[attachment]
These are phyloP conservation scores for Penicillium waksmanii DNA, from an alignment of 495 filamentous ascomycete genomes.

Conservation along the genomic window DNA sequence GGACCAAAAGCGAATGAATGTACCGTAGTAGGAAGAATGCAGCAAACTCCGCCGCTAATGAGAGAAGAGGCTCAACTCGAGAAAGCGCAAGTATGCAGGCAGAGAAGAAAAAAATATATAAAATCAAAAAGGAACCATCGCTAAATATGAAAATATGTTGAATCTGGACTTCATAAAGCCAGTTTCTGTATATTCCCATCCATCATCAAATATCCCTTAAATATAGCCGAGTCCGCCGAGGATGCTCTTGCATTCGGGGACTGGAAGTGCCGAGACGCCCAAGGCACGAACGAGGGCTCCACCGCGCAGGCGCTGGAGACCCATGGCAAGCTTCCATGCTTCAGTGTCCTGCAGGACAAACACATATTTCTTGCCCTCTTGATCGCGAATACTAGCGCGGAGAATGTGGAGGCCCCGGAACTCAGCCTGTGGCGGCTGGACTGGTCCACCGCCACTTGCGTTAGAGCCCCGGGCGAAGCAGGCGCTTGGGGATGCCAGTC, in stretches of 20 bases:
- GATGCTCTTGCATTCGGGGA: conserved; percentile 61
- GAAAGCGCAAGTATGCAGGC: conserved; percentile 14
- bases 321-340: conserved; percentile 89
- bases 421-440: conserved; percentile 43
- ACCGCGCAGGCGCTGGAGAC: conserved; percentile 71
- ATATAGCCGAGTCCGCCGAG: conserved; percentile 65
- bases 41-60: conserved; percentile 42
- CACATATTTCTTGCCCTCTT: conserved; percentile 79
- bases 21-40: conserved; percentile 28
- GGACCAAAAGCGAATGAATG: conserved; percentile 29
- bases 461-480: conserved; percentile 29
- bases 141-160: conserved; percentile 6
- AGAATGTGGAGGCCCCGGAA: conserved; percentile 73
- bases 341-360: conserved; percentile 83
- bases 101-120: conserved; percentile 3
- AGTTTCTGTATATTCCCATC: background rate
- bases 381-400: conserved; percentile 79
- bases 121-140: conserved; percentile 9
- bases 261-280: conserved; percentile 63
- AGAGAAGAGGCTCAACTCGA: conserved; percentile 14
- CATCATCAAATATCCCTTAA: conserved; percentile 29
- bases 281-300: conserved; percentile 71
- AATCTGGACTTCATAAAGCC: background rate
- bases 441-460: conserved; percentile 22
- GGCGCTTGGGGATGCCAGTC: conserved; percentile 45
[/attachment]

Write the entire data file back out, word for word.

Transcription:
These are phyloP conservation scores for Penicillium waksmanii DNA, from an alignment of 495 filamentous ascomycete genomes.

Conservation along the genomic window DNA sequence GGACCAAAAGCGAATGAATGTACCGTAGTAGGAAGAATGCAGCAAACTCCGCCGCTAATGAGAGAAGAGGCTCAACTCGAGAAAGCGCAAGTATGCAGGCAGAGAAGAAAAAAATATATAAAATCAAAAAGGAACCATCGCTAAATATGAAAATATGTTGAATCTGGACTTCATAAAGCCAGTTTCTGTATATTCCCATCCATCATCAAATATCCCTTAAATATAGCCGAGTCCGCCGAGGATGCTCTTGCATTCGGGGACTGGAAGTGCCGAGACGCCCAAGGCACGAACGAGGGCTCCACCGCGCAGGCGCTGGAGACCCATGGCAAGCTTCCATGCTTCAGTGTCCTGCAGGACAAACACATATTTCTTGCCCTCTTGATCGCGAATACTAGCGCGGAGAATGTGGAGGCCCCGGAACTCAGCCTGTGGCGGCTGGACTGGTCCACCGCCACTTGCGTTAGAGCCCCGGGCGAAGCAGGCGCTTGGGGATGCCAGTC, in stretches of 20 bases:
- GATGCTCTTGCATTCGGGGA: conserved; percentile 61
- GAAAGCGCAAGTATGCAGGC: conserved; percentile 14
- bases 321-340: conserved; percentile 89
- bases 421-440: conserved; percentile 43
- ACCGCGCAGGCGCTGGAGAC: conserved; percentile 71
- ATATAGCCGAGTCCGCCGAG: conserved; percentile 65
- bases 41-60: conserved; percentile 42
- CACATATTTCTTGCCCTCTT: conserved; percentile 79
- bases 21-40: conserved; percentile 28
- GGACCAAAAGCGAATGAATG: conserved; percentile 29
- bases 461-480: conserved; percentile 29
- bases 141-160: conserved; percentile 6
- AGAATGTGGAGGCCCCGGAA: conserved; percentile 73
- bases 341-360: conserved; percentile 83
- bases 101-120: conserved; percentile 3
- AGTTTCTGTATATTCCCATC: background rate
- bases 381-400: conserved; percentile 79
- bases 121-140: conserved; percentile 9
- bases 261-280: conserved; percentile 63
- AGAGAAGAGGCTCAACTCGA: conserved; percentile 14
- CATCATCAAATATCCCTTAA: conserved; percentile 29
- bases 281-300: conserved; percentile 71
- AATCTGGACTTCATAAAGCC: background rate
- bases 441-460: conserved; percentile 22
- GGCGCTTGGGGATGCCAGTC: conserved; percentile 45